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Buying Real Estate From a Non-Resident

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Real Estate -> Buying real estate from a non-resident

Buying Real Estate From a Non Resident

When real estate is purchased from a non-resident of Canada, the non-resident is required to complete and submit a form to Canada Revenue Agency (CRA), along with a tax of 25% of the gain on the property.  CRA will then provide a certificate of compliance (T2064 or T2068) to the purchaser and the vendor.  If the non-resident vendor does not pay this tax, the purchaser of the property will be liable.  Thus, the purchaser may withhold 25% (50% in some cases) of the cost of the property.

In a recent BC Supreme Court Case, Mao v. Liu, 2017 BCSC 226, Tony Liu Notary Corporation was sued by Mao.  Mao had been assessed $600,000 by CRA related to the sale, because the seller was a non-resident of Canada.  The Notary had handled the closing of the sale and failed to discover that the seller was a non-resident.  Thus, the 25% tax was not remitted by the vendors.  The Court found in favour of Mao.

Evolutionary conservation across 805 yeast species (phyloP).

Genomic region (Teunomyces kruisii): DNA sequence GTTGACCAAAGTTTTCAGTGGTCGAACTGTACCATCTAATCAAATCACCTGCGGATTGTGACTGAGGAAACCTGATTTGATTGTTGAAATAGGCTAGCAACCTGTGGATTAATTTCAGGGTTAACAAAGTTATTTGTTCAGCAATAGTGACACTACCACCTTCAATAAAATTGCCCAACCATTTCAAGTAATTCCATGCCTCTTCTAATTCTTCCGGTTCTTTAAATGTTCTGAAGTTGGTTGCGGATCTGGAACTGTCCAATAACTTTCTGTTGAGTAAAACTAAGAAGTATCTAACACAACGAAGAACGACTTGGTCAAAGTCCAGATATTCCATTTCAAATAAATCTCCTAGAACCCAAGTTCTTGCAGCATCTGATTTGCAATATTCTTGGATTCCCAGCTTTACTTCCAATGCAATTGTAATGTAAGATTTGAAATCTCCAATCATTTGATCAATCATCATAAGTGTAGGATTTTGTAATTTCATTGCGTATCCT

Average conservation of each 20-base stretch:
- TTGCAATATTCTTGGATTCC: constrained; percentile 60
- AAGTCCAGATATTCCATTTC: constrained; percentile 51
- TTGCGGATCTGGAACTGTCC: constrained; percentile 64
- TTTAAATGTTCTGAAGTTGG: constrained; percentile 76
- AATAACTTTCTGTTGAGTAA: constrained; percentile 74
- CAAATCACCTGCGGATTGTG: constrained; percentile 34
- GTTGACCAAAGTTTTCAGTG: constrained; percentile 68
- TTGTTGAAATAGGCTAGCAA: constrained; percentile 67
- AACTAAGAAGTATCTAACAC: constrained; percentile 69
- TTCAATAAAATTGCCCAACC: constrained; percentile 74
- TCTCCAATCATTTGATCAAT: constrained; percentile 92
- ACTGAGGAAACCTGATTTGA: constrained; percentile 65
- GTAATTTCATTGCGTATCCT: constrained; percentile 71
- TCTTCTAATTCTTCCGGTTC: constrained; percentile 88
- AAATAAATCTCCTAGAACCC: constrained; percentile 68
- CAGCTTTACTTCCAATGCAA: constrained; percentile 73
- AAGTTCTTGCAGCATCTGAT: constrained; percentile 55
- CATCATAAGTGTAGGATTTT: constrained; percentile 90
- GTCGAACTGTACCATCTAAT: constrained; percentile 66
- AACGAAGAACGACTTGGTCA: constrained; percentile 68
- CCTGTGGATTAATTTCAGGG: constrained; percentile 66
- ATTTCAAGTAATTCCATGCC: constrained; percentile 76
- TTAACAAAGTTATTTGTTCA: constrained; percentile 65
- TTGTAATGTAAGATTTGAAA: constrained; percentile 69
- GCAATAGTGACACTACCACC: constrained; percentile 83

Several factors made it seem, without doing sufficient investigation, that the vendors were residents of Canada:

    - The vendors had owned the property for 12 years;

    - their registered address was the address of the property; and

    - there was a history of mortgages against the property in favour of financial institutions in Canada.

When you're buying real estate, or are the agent for the purchaser, get verification that will stand up in Court that the vendor is a resident in Canada, unless it is already known that the vendor is a non-resident.

The above tax applies to some other types of Canadian property besides real estate.  For more information on this topic, see the Canada Revenue Agency guide T4058 Non-Residents and Income Tax.

Tax Tips:  
            - Know the tax implications when buying from a non-resident.
            - Make sure you know whether the vendor is or is not a non-resident!

Revised: April 02, 2017

 

 

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